12th September 2017
Property developer landed with £200k fine for CDM breaches
The owner of a block of flats was recently fined £200,000 after a Health and Safety Executive (HSE) inspection identified serious CDM breaches while it was being demolished.
The HSE were initially given a tip-off from a member of the public who raised concerns about the conditions at the site at 60 Pitcairn Road, Mitcham.
When an HSE Inspector visited the site they issue prohibition notices to halt the work as workers were clearly being exposed to a range of risks including exposure to asbestos, falling from height, and fire. Additionally, the site owner and property developer had failed to make appropriate appointments for the development project as required under the Construction (Design and Management) Regulations 2015.
The wrong decision
HSE revisited the site on several months later and found the work had restarted while the site was still unsafe, despite enforcement notices being served, and advice being provided to the developer. The demolition continued to be carried out by hand with workers climbing onto the unguarded roof and throwing the debris down.
Workers were at risk of falling up to four metres through holes in the floors and a partly-demolished staircase. No welfare facilities had been provided and there was a significant risk of fire with the workers not being able to escape.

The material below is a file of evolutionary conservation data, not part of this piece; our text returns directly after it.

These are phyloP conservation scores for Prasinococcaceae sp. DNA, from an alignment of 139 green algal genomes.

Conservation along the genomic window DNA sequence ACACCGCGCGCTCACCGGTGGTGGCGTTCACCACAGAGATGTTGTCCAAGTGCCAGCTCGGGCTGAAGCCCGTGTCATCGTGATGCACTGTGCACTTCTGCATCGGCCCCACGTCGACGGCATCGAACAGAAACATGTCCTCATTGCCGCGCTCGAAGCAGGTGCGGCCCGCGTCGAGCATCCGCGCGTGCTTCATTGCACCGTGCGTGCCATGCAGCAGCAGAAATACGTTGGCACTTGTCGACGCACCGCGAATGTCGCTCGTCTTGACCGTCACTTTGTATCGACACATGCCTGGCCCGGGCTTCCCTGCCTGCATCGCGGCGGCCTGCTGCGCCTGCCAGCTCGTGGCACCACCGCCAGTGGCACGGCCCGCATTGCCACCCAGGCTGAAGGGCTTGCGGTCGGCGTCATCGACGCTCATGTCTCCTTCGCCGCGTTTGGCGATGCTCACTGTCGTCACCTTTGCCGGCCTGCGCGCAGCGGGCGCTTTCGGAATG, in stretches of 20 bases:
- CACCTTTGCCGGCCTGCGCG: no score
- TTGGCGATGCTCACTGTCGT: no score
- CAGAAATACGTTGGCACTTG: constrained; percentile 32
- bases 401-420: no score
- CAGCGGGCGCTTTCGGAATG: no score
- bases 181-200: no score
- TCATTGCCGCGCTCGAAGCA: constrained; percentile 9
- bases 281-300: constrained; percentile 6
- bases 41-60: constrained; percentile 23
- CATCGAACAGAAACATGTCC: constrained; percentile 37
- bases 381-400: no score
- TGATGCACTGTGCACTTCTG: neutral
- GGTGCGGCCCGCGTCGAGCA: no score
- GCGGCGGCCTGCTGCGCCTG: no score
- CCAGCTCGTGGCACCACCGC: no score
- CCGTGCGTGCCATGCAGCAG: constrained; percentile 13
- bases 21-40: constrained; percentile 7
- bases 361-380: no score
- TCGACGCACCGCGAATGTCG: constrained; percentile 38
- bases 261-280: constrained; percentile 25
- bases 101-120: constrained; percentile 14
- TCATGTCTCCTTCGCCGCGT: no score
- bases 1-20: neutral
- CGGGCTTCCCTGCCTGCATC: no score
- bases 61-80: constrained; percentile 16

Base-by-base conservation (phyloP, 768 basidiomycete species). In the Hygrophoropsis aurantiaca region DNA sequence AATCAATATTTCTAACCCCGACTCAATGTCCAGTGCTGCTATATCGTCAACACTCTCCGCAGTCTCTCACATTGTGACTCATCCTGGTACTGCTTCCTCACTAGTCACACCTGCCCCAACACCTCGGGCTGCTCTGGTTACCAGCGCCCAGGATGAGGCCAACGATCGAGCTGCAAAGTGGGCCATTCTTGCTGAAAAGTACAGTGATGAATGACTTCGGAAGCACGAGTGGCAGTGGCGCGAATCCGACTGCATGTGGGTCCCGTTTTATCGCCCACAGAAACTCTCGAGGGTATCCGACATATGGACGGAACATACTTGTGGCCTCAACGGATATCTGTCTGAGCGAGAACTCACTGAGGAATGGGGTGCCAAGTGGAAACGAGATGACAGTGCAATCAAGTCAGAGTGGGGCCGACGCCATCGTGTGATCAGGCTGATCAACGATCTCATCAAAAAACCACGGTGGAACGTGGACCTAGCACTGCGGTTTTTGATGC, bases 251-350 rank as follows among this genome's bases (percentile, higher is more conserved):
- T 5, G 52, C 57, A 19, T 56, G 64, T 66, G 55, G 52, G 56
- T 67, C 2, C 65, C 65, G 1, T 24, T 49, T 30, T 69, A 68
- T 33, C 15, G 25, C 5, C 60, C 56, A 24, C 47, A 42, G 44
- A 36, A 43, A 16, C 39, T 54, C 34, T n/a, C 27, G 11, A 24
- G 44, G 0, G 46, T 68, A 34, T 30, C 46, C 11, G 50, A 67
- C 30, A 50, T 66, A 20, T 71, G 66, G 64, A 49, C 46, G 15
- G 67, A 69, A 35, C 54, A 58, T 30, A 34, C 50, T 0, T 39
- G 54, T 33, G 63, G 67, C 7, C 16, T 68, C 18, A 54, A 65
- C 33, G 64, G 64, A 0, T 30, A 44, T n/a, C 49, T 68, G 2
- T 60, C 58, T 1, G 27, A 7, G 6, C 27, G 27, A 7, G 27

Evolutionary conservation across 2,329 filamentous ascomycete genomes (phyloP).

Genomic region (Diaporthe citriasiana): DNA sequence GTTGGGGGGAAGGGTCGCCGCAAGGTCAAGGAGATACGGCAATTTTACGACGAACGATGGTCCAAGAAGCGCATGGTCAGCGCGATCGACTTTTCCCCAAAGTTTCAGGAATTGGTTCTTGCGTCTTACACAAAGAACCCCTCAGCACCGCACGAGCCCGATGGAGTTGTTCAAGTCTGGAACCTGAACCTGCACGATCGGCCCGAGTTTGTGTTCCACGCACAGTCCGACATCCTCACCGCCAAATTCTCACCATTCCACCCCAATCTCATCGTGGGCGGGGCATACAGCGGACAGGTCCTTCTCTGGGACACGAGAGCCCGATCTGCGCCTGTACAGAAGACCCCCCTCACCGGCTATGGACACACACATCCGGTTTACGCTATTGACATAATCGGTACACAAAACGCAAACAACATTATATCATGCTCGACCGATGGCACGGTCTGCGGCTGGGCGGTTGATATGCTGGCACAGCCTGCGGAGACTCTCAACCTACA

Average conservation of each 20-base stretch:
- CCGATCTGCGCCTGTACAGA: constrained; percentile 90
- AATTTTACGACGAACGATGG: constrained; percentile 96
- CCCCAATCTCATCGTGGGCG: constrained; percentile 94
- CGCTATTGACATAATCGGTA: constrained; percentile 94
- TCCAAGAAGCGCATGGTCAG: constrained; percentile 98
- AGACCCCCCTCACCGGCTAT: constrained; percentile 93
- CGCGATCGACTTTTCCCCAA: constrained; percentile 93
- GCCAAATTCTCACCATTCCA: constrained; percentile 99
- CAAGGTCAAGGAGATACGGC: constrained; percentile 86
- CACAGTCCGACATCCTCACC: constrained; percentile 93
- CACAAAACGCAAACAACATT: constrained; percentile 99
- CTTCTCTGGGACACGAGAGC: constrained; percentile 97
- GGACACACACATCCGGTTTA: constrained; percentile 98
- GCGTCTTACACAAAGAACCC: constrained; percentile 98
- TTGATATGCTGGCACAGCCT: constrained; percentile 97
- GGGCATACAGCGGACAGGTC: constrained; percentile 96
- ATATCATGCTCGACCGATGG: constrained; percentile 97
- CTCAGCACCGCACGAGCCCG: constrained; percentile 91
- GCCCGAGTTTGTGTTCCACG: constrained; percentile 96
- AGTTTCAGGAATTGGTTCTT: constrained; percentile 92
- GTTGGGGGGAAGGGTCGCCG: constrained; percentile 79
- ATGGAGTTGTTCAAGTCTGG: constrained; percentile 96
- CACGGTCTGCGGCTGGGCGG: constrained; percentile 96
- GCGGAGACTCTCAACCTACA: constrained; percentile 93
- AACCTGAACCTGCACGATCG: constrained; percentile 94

In an almost ridiculous state of affairs, the Court heard just two days before the sentencing hearing HSE had to return again to the site and take yet further action.
The project involved the demolition of the old flats and the construction of four one-bedroom flats and two two-bedroom flats on a site bought for £115,000 in 2001. The Court heard that despite the large financial return from the project, the developer had clearly put profit before safety, paid cash in hand to untrained workers, did not engage a site manager, and provided none of the legally-required site documentation.
Selliah Sivguru Sivaneswaran of Harlyn Drive, Pinner pleaded guilty to breaching Regulation 13(1) and 4(1) of the Construction Design and Management Regulations 2015 and was fined £200,000 and ordered to pay £1,421.20 in costs.
The HSE inspector involved in the case commented after the hearing: “Mr Sivaneswaran was a commercial client as he was carrying out work as part of a business. When he failed to appoint a principal contractor, their duties fell on him.
“Thanks to a member of the public reporting the dangerous conditions, HSE was able to take action. It was just good fortune that no one had been killed at the site. Instead of taking the support and advice provided by HSE, Mr Sivaneswaran continued to let the workers operate in appalling conditions where they were at risk of being killed. He did not even provide them with a WC or washing facilities”.